I have great things to tell you—about our new country life, about the garden, about things I’m doing with that which comes for the garden, but first things first. I drank an earwig. There. I said it. I drank an earwig. Not on purpose, obviously. Viv wasn’t feeling well so I gave her a drink from her ‘pup’ (cup) and I thought I’d join her. Upon taking a sip from my pup, I immediately knew what the foreign object in my mouth was. I could feel its exact shape on my tongue. Just like a few days previous, I knew it was the same insidious insect that I pulled off my ear, laying in bed, in the dark. Awful. It was actually trying to be my ear wig. See here in the country, at least in our house, it is high earwig season. They appear everywhere, including my mouth. I spit it out in disgust—back into the pup and turned on the light to confirm its identity. Yes, an earwig, or as I often call it, an ‘earwick’. I say things wrong a lot, usually metaphors, but sometimes just common nouns. I called them earwicks for the first fifty encounters or so and Nick would correct me. His judgment was right in not correcting me when I was swearing at the one drowning in my pup. He’s tricky though. Even though the episode was clearly disgusting, he gave no reaction. He will not ever indulge my disgust. He wouldn’t do it if the damn earwigs were crawling out of my butt, which they almost were, since I found one on the toilet paper roll minutes before I drank my earwig smoothie. Really, this is an inappropriate start to my country update. It makes us sound like we live in squalor, which we do not (although our summer backyard is looking a tad bit rednecky with the collection of lawn chairs and toys and other lawn paraphernalia we’re accumulating).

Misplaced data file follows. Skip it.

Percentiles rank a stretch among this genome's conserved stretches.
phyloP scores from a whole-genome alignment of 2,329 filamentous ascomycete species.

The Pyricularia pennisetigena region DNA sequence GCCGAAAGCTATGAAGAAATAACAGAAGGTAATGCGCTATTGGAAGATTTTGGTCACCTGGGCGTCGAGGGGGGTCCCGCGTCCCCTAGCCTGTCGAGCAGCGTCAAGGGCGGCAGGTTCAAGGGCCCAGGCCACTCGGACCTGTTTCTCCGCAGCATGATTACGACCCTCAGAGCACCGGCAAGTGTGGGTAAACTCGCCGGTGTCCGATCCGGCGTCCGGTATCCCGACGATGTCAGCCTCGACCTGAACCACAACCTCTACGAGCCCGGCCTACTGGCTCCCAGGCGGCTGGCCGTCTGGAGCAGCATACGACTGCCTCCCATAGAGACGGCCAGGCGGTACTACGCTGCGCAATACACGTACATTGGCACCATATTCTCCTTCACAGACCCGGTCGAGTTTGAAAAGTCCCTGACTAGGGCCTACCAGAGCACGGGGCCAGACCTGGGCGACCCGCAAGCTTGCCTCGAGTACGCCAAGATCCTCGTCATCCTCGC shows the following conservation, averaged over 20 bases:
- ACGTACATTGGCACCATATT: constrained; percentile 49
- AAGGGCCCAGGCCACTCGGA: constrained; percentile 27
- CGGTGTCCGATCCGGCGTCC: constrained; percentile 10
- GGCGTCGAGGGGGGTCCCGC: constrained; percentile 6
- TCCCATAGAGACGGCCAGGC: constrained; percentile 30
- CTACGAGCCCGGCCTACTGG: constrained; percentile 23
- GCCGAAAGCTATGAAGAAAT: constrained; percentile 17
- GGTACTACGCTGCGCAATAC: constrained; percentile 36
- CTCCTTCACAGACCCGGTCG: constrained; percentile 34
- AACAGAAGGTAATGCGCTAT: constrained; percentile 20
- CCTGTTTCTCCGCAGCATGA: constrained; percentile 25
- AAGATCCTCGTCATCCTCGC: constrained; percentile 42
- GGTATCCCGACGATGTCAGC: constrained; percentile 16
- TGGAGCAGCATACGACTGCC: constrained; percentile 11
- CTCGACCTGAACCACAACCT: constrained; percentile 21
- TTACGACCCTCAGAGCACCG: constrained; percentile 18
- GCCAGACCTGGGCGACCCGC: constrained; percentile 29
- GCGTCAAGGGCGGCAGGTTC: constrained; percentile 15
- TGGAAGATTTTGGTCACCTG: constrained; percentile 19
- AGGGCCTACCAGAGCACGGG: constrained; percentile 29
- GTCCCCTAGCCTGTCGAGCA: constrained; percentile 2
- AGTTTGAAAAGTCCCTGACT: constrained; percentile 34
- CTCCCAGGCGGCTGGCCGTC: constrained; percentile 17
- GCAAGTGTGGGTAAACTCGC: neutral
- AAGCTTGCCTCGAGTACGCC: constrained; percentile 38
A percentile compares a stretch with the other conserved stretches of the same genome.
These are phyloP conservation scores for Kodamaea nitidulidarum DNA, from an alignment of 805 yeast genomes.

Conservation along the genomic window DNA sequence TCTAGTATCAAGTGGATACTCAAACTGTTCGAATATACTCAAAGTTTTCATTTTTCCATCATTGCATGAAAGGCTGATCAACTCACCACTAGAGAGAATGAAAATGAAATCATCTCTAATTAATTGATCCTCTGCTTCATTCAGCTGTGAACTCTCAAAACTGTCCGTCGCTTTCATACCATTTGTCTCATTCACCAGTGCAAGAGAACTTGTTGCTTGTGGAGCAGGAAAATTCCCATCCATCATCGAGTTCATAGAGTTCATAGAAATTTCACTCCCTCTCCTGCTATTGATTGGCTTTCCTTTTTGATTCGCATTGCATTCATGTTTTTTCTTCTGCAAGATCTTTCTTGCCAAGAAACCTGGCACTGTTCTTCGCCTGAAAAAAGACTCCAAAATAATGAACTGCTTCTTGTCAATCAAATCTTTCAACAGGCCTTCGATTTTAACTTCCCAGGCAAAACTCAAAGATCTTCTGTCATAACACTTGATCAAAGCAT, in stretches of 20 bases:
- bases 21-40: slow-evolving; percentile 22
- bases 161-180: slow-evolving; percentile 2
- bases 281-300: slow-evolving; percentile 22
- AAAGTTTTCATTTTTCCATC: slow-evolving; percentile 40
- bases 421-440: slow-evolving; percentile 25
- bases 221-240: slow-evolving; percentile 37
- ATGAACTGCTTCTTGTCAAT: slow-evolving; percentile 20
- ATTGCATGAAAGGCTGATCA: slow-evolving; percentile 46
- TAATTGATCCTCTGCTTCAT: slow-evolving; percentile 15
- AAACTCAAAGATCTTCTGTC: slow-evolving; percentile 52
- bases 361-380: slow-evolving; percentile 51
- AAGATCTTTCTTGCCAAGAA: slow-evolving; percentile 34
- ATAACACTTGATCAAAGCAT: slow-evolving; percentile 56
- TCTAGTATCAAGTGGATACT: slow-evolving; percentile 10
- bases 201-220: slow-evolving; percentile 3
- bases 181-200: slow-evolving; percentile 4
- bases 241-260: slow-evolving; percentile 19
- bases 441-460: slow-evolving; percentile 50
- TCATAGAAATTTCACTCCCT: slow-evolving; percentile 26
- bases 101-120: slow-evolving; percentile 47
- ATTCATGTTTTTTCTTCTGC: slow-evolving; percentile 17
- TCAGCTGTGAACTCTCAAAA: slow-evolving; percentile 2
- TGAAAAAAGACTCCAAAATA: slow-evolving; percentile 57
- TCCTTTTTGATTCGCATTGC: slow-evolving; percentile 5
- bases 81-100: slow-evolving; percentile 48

And Nick seemed to have a change of heart regarding bugs a few days later when we discovered Tomato Hornworms on our tomato plants. I rarely see the guy get squeamish, but he asked for his ‘thick gardening gloves’ before tackling the pests. I would have loved to take pleasure in his discomfort except I was too busy getting the heeby jeebies. Earlier that day I came across one of my cherished Italian Heirloom tomato plants completely defoliated on top. I was sure a deer had been in our yard and eaten all the leaves until Nick pointed out the humongous, green, Tomato Hornworm on one of the branches. Those suckers wreaked havoc on a good ten plants—all of the Italian heirloom variety. While Nick shares their affinity for attractive Italian breeds, his face displayed a far-from-friendly greeting as he removed them by hand and disposing of them in a bucket of soapy water. Suffice it to say that this was not the kind of bug one steps on unless he wants to replace a shoe. They are strong, dense, and juicy. As I write this I’m just sure there is one on my back.